BURGLARS caused great inconvenience and expense when they burgled a garage and stole, among other items, more than 20 car ignition keys.
It meant that Broughton Car Sales had to replace all the ignition keys of the cars they had for sale.
Two vehicles had also been taken during the raid at the premises in August of last year.
Jamie Gaskell, 26, of Burnsdale Court in Sandycroft, admitted burglary after his fingerprint was found inside one of the stolen vehicles, a VW Bora.
His mobile phone was also found inside that vehicle and that had been pinging off masts close to the burgled premises when the burglary occurred.
Prosecuting barrister Matthew Dunford said that CCTV from the nearby British Aerospace factory showed that a number of people had been involved in the burglar and two vehicles had turned up at the premises.
When officers searched Gaskell’s home they found amphetamine hidden inside the internet modem.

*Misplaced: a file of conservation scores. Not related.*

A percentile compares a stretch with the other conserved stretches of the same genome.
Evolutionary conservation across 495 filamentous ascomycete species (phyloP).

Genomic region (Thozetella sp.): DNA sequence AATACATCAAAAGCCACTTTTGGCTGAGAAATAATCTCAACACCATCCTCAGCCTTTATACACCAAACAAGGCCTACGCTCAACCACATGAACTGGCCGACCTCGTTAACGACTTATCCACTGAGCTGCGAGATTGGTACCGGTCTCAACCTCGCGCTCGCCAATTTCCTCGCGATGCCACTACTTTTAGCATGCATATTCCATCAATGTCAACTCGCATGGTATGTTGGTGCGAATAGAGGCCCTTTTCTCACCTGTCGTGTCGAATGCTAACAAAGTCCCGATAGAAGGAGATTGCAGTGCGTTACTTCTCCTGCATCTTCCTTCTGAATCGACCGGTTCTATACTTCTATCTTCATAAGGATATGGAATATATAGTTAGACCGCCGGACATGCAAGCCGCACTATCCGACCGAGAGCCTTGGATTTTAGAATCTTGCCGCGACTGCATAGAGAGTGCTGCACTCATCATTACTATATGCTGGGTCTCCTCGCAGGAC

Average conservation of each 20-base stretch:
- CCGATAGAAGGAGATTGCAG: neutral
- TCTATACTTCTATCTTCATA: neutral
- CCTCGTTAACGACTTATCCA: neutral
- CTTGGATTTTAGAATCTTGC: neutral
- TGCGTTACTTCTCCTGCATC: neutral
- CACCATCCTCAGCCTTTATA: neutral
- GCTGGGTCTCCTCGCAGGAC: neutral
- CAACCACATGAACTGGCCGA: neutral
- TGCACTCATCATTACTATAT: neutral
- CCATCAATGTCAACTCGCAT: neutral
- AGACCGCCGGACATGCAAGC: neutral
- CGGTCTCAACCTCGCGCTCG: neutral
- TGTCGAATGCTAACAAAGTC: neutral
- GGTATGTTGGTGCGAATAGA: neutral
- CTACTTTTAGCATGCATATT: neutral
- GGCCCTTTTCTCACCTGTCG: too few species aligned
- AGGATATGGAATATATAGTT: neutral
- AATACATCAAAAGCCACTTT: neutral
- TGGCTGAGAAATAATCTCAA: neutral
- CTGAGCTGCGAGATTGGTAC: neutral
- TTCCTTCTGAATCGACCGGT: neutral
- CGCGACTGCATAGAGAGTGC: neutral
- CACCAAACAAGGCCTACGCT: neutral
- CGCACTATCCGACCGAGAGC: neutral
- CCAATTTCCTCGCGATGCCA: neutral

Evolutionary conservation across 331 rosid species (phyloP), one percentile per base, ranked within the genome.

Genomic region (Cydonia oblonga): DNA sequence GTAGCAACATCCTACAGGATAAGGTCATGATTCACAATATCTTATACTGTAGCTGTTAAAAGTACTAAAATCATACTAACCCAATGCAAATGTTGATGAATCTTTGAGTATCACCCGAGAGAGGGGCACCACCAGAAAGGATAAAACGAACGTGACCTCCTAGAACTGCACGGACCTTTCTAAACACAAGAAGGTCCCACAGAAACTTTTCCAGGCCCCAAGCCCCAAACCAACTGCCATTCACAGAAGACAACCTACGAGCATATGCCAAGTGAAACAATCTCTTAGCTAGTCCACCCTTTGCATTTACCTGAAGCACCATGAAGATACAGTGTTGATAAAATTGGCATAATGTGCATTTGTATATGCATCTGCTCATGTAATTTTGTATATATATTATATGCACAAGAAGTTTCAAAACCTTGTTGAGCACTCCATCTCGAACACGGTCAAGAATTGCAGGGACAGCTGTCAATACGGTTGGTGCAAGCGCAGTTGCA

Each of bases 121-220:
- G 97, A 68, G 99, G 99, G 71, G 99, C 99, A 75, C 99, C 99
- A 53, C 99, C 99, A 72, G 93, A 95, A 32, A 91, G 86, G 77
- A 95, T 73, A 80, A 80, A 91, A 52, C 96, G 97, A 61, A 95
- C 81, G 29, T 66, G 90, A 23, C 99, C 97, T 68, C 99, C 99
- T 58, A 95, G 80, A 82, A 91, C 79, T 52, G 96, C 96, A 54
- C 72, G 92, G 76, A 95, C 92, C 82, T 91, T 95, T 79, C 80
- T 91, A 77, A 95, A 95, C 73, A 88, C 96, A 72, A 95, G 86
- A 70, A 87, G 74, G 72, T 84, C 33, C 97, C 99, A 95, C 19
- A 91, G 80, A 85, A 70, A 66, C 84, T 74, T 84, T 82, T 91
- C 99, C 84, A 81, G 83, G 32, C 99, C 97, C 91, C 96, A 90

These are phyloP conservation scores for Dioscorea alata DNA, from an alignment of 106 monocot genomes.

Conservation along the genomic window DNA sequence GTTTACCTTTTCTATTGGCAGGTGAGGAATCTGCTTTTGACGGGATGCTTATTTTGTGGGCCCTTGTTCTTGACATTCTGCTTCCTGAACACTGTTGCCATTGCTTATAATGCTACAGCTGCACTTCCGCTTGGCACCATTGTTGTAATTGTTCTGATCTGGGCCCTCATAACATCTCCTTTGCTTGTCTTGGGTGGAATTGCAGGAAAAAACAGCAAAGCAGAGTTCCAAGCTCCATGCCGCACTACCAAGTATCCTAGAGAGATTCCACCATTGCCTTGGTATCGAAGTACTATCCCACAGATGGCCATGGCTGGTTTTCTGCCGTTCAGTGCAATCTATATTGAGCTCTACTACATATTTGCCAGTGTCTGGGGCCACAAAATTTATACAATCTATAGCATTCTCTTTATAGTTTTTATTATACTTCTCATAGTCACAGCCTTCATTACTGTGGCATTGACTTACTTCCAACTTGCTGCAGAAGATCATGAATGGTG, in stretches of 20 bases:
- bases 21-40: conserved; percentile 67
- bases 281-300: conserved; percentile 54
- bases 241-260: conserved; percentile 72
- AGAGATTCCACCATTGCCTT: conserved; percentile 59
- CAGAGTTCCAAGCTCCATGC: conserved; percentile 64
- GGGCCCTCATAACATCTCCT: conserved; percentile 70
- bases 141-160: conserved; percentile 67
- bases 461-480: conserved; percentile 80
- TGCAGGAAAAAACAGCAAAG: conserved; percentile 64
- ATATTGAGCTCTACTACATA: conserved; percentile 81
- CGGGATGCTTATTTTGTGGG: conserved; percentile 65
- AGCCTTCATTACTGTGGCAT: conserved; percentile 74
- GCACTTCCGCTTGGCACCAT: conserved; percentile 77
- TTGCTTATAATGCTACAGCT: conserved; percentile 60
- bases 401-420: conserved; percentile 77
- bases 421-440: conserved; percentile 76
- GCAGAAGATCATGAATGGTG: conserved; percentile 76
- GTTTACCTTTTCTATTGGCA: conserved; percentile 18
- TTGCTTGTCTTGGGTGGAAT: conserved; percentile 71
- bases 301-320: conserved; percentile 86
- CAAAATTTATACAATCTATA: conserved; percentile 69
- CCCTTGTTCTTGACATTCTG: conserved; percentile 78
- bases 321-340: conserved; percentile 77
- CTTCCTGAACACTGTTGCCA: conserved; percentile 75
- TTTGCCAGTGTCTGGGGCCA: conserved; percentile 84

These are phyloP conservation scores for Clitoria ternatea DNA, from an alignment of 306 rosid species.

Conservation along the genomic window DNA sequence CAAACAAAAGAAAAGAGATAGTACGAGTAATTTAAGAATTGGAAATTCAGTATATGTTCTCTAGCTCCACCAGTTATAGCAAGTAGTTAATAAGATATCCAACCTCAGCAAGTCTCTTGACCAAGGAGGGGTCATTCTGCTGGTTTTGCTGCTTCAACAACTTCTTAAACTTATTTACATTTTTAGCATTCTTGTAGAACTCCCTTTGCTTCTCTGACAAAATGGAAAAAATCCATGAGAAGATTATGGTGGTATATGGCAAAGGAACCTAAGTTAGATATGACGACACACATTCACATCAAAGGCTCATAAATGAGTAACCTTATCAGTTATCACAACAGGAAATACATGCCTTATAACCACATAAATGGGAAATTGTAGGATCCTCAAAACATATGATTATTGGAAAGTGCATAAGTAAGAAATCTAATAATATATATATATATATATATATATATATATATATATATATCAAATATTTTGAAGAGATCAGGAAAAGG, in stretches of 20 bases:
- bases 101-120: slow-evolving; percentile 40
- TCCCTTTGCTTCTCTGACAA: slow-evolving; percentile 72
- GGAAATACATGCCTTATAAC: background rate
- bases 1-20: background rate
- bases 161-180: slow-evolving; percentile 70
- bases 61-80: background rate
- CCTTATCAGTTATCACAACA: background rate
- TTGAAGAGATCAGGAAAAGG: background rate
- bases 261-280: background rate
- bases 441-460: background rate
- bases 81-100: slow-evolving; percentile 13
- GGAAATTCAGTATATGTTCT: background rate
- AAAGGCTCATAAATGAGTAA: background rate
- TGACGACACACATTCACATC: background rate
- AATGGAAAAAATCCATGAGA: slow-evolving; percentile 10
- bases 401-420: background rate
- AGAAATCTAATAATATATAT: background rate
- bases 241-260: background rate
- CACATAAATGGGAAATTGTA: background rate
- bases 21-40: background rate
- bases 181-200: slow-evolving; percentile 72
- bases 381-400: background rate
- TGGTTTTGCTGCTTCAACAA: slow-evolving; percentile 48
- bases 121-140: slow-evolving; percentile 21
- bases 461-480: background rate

His mobile phone was seized and that was found to have texts which incriminated him in supply.
Gaskell admitted the burglary and being responsible for taking one of the stolen cars, and possessing amphetamine with intent to supply.
He was jailed for 28 months.
Judge Niclas Parry, sitting at Mold Crown Court, said that he had given the defendant the chance of a suspended sentence previously for a drug offence.
“I remember you,” he said.
“You were given a chance.
“But this time, on bail, on curfew, on a community order, at night, you are involved in a planned, sophisticated burglary of small business premises for high value.”
The business had lost more than £4,500 and had been put to great inconvenience replacing the stolen car keys.
At the time he was supply amphetamine and had a previous conviction for doing exactly the same thing.
Oliver King, defending, said that his client was full of remorse and shame.
His partner had stood by him over the years and she would now be left to look after their three children alone.
At the time of the burglary the baby was only two weeks old.
There benefits had been wrongly stopped and rent arrears had built up.
They were made homeless and under pressure he went off the rails.
He turned to old habits and hoped to make some quick money.
His client appreciated the great inconvenience and expense the small business had been put to and wished to apologise to the owner.
Gaskell accepted that he used amphetamine and that when people asked for some he would agree to supply them.
It was hidden in the modem because his partner did not know that he used it.
See full story in the Leader